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Cyber crooks target those looking for love

By Claudia Buck, McClatchy Newspapers –

SACRAMENTO, Calif. — It started so sweetly. She was a lonely Yuba City, Calif., widow, looking for conversation online. He was an Auburn, Calif., architect, divorced with two teenagers and a job that took him overseas.

Slowly, he reeled her in, wooing her by phone and email with endearments and romantic promises of their life together.

“He was very smooth,” said the woman, who asked that her real name not be revealed because she is embarrassed, and whose story was confirmed by the FBI. “It was ‘Honey’ this, ‘Honey’ that. ‘I love you so much.’ … He told me God meant for us to be together.”

A retired nurse whose physician husband had died three years earlier, she believed “Marcello” when he professed love. And she believed him when the stories started: when he flew to Switzerland for business and a colleague was injured, when his bank wouldn’t let him access his account, when his diabetic daughter needed a kidney transplant, when he was hospitalized for a brain injury, even when an Italian mobster kidnapped him and demanded ransom money.

Looking back, she says, it all sounds completely unbelievable. There were so many red flags, but at the time, her heart convinced her otherwise.

She began wiring money to cover one financial emergency after another. “It was always that he needed one more little bit of money. … It never ended. Once you’re under their spell, you can’t stop.”

It started in June 2009 and ended nearly a year later when she discovered her Auburn architect was actually a 29-year-old Nigerian. She was “flabbergasted.”

She was also out $500,000.

Known as a “romance scam,” this type of fraud has been around for decades but has accelerated with the proliferation of online dating and social media sites.

Based mostly in Nigeria, Ghana, England or Canada, these romantic predators prowl for prospects on dating sites, chat rooms, military sites and social media venues, according to the FBI. Working from Internet cafes, they pose as U.S. citizens whose work or family emergencies require travel overseas. Their targets are typically women, in their 40s to 60s, often widowed, divorced or disabled.

In every case, their persistent sweet-talking — always online, never in person — eventually leads to money-stalking.

“It’s an emotionally devastating scam,” said Kim Garner, vice president of global security with, a wire transfer company that routinely contacts people — mostly women — whose transactions appear to be possible fraud by a romantic pursuer.

Last year, she said MoneyGram refunded $13.75 million involving 4,880 transactions that were identified as romance scams.

In general, romance scams may be a tiny teardrop in the online crime bucket. In 2010, IC3, the federal government’s Internet Crime Complaint Center, reported 303,800 complaints of online fraud, its second-largest tally ever. But the exact number of romance scams is difficult to determine, IC3 officials say, because the incidents often get reported as ID theft or other types of online fraud.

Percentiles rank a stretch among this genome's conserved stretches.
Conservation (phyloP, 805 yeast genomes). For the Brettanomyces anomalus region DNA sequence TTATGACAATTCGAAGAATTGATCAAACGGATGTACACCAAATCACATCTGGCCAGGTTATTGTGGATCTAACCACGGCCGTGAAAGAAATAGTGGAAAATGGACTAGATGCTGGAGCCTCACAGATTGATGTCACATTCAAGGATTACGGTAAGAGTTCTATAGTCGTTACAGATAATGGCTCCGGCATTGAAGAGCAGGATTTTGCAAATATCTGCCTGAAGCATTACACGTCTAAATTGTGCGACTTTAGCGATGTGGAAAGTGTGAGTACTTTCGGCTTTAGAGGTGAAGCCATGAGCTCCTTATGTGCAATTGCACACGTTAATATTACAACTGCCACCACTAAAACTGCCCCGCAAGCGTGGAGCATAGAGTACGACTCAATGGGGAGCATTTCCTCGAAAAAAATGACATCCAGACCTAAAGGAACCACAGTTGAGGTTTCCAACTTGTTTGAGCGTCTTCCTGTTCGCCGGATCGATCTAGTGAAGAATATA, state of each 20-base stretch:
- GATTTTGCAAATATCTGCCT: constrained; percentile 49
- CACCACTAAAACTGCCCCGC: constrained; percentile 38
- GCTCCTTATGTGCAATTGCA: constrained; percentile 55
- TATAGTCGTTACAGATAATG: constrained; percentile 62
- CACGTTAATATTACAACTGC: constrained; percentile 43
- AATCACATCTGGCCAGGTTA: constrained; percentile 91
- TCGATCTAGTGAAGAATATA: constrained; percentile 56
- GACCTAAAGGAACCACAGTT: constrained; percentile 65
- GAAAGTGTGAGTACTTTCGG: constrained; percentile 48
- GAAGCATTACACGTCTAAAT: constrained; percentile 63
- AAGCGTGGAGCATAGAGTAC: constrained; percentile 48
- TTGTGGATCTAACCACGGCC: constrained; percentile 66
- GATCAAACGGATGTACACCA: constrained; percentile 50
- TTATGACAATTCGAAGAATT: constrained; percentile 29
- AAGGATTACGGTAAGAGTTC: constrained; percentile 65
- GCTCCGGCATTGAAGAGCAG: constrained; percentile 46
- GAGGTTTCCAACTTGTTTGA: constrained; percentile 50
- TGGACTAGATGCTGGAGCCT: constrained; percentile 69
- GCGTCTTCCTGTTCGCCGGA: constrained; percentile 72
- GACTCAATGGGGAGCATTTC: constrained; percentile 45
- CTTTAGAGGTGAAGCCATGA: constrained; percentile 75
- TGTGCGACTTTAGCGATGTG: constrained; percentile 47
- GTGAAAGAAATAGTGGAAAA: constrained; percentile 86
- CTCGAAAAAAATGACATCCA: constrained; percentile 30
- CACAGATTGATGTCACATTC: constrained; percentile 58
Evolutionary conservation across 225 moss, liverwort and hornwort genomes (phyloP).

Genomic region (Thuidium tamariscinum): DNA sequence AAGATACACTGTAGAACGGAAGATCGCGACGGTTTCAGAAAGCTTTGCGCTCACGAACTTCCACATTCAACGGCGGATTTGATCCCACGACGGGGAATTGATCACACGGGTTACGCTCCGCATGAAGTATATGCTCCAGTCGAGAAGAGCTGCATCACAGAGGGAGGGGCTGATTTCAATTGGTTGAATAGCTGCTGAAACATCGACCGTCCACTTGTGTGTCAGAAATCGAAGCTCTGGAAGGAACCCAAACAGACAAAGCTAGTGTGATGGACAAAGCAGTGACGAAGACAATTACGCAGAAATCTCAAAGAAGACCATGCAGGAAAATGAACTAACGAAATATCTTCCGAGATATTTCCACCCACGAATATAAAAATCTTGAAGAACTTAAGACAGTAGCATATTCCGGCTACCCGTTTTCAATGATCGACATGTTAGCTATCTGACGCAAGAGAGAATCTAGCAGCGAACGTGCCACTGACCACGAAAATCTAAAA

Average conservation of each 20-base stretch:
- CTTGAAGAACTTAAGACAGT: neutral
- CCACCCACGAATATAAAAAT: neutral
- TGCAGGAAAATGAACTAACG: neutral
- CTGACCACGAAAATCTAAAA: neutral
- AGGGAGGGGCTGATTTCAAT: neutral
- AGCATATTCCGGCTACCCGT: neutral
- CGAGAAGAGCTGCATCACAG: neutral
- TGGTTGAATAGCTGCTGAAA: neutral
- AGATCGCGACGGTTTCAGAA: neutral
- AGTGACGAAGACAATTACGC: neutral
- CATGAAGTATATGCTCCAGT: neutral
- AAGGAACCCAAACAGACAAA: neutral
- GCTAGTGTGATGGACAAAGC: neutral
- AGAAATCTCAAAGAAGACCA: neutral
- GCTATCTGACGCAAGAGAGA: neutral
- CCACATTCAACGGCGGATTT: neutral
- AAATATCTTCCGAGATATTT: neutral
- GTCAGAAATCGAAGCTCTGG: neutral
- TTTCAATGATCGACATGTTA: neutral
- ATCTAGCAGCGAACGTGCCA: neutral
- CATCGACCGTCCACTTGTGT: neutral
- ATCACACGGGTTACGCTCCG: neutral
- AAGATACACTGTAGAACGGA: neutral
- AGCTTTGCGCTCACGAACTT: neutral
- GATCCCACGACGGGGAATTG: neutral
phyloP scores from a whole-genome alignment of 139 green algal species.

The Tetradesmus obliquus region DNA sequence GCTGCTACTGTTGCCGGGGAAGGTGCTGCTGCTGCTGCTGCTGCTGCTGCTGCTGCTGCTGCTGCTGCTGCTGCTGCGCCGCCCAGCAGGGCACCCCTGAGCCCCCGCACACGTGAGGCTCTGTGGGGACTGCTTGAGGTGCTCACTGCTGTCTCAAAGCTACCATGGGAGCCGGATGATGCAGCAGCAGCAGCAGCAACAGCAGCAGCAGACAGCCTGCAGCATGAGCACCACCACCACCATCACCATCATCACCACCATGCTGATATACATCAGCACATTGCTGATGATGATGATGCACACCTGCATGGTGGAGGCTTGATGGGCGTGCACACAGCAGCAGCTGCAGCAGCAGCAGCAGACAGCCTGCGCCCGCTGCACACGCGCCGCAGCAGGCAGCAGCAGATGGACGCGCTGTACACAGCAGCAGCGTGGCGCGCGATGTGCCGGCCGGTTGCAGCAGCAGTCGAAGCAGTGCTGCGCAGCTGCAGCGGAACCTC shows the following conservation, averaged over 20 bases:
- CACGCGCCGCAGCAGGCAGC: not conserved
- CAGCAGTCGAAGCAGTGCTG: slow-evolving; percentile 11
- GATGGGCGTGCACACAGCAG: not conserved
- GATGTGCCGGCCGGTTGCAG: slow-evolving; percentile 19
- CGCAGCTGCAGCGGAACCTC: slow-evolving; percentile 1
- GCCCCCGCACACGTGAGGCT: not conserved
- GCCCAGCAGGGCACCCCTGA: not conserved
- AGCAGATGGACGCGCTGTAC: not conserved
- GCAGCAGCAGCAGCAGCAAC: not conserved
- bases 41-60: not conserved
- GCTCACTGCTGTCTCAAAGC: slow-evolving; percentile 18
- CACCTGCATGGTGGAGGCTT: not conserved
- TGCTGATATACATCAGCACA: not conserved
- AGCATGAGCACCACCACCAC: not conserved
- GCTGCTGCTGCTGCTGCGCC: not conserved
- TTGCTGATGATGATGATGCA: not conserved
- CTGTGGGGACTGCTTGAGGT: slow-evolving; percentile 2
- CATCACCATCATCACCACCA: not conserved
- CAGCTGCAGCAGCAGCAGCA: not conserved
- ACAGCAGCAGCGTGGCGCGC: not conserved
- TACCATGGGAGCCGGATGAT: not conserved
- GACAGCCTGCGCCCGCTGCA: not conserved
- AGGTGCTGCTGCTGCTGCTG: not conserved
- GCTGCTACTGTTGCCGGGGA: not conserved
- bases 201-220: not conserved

Regardless, romance scams are vastly underreported, said Kevin Baker, a white-collar crimes expert in the FBI’s Sacramento office, primarily because of people’s embarrassment over being duped.

The problem is so pervasive that the government of Ghana, on its U.S. embassy website, warns Americans about sending money to Ghana residents they’ve never met who “profess friendship or romantic interest over the Internet.”

Too often, the embassy noted, the online encounters move into “love at warp speed” but ultimately degenerate into requests for money: medical problems requiring a loan, promised repayment from an inheritance of gold/gems, airline tickets to visit the United States, bribes to immigration officials.

If you do lose money, it notes, “your chances of getting it back are almost nil. This type of crime is not a priority for local police, even if they had the resources to tackle it. The embassy can offer a sympathetic ear but, often, little else.”

And in a doubly cruel twist, some romance fraudsters strike twice. After victims confront the scammer or threaten to call police, they start getting phony calls, supposedly from law enforcement, requesting a fee to initiate a criminal investigation.

“It’s all about the money. Nothing else. They have a million schemes up their sleeves,” said the FBI’s Baker.

Romance scams are extremely difficult and labor-intensive to investigate, said Baker. The scammers use prepaid cellphones that can’t be traced. They operate out of Internet cafes, using email addresses that are faked.

“If it was a terrorist bombing, we’d have every FBI expert in the country working on it. But when you’re talking about thousands of these … cases being reported nationwide, we just can’t possibly spend the resources,” said Baker. “It takes extra manpower tracing money, emails or people and unfortunately we have to prioritize.”

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